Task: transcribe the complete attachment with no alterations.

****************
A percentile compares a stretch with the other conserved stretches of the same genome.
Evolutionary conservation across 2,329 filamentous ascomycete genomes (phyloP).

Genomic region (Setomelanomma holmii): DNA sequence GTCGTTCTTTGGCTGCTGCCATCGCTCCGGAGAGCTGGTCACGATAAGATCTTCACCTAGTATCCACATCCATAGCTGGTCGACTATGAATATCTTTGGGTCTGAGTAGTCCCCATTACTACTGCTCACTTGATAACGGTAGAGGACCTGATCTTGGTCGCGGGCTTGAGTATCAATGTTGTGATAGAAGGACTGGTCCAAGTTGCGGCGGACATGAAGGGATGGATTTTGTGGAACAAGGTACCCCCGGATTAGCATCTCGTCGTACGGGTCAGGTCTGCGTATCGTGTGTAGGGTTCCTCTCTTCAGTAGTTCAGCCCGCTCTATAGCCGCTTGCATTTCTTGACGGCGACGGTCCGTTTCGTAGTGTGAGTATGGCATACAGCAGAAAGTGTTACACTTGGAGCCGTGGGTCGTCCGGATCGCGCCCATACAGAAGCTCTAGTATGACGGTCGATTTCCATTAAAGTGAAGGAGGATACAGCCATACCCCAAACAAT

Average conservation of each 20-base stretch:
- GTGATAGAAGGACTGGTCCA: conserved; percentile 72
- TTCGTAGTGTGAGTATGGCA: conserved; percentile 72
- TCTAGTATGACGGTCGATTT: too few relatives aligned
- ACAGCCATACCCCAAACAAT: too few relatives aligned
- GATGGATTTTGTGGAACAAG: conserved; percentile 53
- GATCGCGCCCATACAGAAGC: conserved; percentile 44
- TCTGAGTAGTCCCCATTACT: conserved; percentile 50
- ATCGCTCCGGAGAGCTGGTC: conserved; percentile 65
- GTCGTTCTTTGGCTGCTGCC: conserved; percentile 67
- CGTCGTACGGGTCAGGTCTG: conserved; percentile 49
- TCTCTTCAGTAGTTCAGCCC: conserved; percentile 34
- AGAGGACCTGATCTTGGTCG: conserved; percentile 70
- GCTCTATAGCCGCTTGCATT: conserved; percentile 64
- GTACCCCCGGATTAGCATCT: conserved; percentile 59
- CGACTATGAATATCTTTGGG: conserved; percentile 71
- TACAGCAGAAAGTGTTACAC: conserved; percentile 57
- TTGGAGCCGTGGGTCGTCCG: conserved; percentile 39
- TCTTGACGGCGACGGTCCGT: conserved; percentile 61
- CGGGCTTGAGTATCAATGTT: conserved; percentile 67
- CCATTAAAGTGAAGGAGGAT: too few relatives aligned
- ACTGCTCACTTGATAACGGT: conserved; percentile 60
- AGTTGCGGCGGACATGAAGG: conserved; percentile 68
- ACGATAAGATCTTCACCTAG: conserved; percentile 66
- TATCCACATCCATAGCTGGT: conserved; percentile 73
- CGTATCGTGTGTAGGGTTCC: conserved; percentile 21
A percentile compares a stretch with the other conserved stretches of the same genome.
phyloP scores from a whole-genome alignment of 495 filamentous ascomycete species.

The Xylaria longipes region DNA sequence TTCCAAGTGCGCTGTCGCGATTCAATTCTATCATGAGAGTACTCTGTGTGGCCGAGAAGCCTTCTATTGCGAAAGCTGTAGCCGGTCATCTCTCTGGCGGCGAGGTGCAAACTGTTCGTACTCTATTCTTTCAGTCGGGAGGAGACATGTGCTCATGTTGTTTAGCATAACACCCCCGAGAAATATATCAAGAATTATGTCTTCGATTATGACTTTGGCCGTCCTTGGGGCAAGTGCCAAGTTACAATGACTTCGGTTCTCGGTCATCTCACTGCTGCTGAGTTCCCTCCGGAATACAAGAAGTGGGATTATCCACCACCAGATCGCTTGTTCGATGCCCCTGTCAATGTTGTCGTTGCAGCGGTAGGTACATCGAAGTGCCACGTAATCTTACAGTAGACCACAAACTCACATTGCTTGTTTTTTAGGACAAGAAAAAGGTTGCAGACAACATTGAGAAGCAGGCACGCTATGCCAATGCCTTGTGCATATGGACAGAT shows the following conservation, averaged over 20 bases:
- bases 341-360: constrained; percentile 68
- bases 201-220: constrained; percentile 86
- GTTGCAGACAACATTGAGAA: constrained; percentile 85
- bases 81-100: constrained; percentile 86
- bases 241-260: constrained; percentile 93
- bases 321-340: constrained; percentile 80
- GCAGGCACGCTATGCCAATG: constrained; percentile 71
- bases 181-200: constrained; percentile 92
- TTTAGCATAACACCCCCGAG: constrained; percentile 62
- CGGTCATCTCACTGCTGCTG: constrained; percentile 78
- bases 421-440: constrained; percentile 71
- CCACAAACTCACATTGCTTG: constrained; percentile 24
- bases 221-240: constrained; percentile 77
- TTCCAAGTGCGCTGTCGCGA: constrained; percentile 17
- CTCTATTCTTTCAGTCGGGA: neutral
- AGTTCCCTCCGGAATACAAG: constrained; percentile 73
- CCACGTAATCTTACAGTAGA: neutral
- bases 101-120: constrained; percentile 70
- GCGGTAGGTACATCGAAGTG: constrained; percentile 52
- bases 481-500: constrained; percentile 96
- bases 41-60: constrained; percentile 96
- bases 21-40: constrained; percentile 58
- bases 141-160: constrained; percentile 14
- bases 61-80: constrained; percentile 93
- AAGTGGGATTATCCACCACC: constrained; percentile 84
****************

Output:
A percentile compares a stretch with the other conserved stretches of the same genome.
Evolutionary conservation across 2,329 filamentous ascomycete genomes (phyloP).

Genomic region (Setomelanomma holmii): DNA sequence GTCGTTCTTTGGCTGCTGCCATCGCTCCGGAGAGCTGGTCACGATAAGATCTTCACCTAGTATCCACATCCATAGCTGGTCGACTATGAATATCTTTGGGTCTGAGTAGTCCCCATTACTACTGCTCACTTGATAACGGTAGAGGACCTGATCTTGGTCGCGGGCTTGAGTATCAATGTTGTGATAGAAGGACTGGTCCAAGTTGCGGCGGACATGAAGGGATGGATTTTGTGGAACAAGGTACCCCCGGATTAGCATCTCGTCGTACGGGTCAGGTCTGCGTATCGTGTGTAGGGTTCCTCTCTTCAGTAGTTCAGCCCGCTCTATAGCCGCTTGCATTTCTTGACGGCGACGGTCCGTTTCGTAGTGTGAGTATGGCATACAGCAGAAAGTGTTACACTTGGAGCCGTGGGTCGTCCGGATCGCGCCCATACAGAAGCTCTAGTATGACGGTCGATTTCCATTAAAGTGAAGGAGGATACAGCCATACCCCAAACAAT

Average conservation of each 20-base stretch:
- GTGATAGAAGGACTGGTCCA: conserved; percentile 72
- TTCGTAGTGTGAGTATGGCA: conserved; percentile 72
- TCTAGTATGACGGTCGATTT: too few relatives aligned
- ACAGCCATACCCCAAACAAT: too few relatives aligned
- GATGGATTTTGTGGAACAAG: conserved; percentile 53
- GATCGCGCCCATACAGAAGC: conserved; percentile 44
- TCTGAGTAGTCCCCATTACT: conserved; percentile 50
- ATCGCTCCGGAGAGCTGGTC: conserved; percentile 65
- GTCGTTCTTTGGCTGCTGCC: conserved; percentile 67
- CGTCGTACGGGTCAGGTCTG: conserved; percentile 49
- TCTCTTCAGTAGTTCAGCCC: conserved; percentile 34
- AGAGGACCTGATCTTGGTCG: conserved; percentile 70
- GCTCTATAGCCGCTTGCATT: conserved; percentile 64
- GTACCCCCGGATTAGCATCT: conserved; percentile 59
- CGACTATGAATATCTTTGGG: conserved; percentile 71
- TACAGCAGAAAGTGTTACAC: conserved; percentile 57
- TTGGAGCCGTGGGTCGTCCG: conserved; percentile 39
- TCTTGACGGCGACGGTCCGT: conserved; percentile 61
- CGGGCTTGAGTATCAATGTT: conserved; percentile 67
- CCATTAAAGTGAAGGAGGAT: too few relatives aligned
- ACTGCTCACTTGATAACGGT: conserved; percentile 60
- AGTTGCGGCGGACATGAAGG: conserved; percentile 68
- ACGATAAGATCTTCACCTAG: conserved; percentile 66
- TATCCACATCCATAGCTGGT: conserved; percentile 73
- CGTATCGTGTGTAGGGTTCC: conserved; percentile 21
A percentile compares a stretch with the other conserved stretches of the same genome.
phyloP scores from a whole-genome alignment of 495 filamentous ascomycete species.

The Xylaria longipes region DNA sequence TTCCAAGTGCGCTGTCGCGATTCAATTCTATCATGAGAGTACTCTGTGTGGCCGAGAAGCCTTCTATTGCGAAAGCTGTAGCCGGTCATCTCTCTGGCGGCGAGGTGCAAACTGTTCGTACTCTATTCTTTCAGTCGGGAGGAGACATGTGCTCATGTTGTTTAGCATAACACCCCCGAGAAATATATCAAGAATTATGTCTTCGATTATGACTTTGGCCGTCCTTGGGGCAAGTGCCAAGTTACAATGACTTCGGTTCTCGGTCATCTCACTGCTGCTGAGTTCCCTCCGGAATACAAGAAGTGGGATTATCCACCACCAGATCGCTTGTTCGATGCCCCTGTCAATGTTGTCGTTGCAGCGGTAGGTACATCGAAGTGCCACGTAATCTTACAGTAGACCACAAACTCACATTGCTTGTTTTTTAGGACAAGAAAAAGGTTGCAGACAACATTGAGAAGCAGGCACGCTATGCCAATGCCTTGTGCATATGGACAGAT shows the following conservation, averaged over 20 bases:
- bases 341-360: constrained; percentile 68
- bases 201-220: constrained; percentile 86
- GTTGCAGACAACATTGAGAA: constrained; percentile 85
- bases 81-100: constrained; percentile 86
- bases 241-260: constrained; percentile 93
- bases 321-340: constrained; percentile 80
- GCAGGCACGCTATGCCAATG: constrained; percentile 71
- bases 181-200: constrained; percentile 92
- TTTAGCATAACACCCCCGAG: constrained; percentile 62
- CGGTCATCTCACTGCTGCTG: constrained; percentile 78
- bases 421-440: constrained; percentile 71
- CCACAAACTCACATTGCTTG: constrained; percentile 24
- bases 221-240: constrained; percentile 77
- TTCCAAGTGCGCTGTCGCGA: constrained; percentile 17
- CTCTATTCTTTCAGTCGGGA: neutral
- AGTTCCCTCCGGAATACAAG: constrained; percentile 73
- CCACGTAATCTTACAGTAGA: neutral
- bases 101-120: constrained; percentile 70
- GCGGTAGGTACATCGAAGTG: constrained; percentile 52
- bases 481-500: constrained; percentile 96
- bases 41-60: constrained; percentile 96
- bases 21-40: constrained; percentile 58
- bases 141-160: constrained; percentile 14
- bases 61-80: constrained; percentile 93
- AAGTGGGATTATCCACCACC: constrained; percentile 84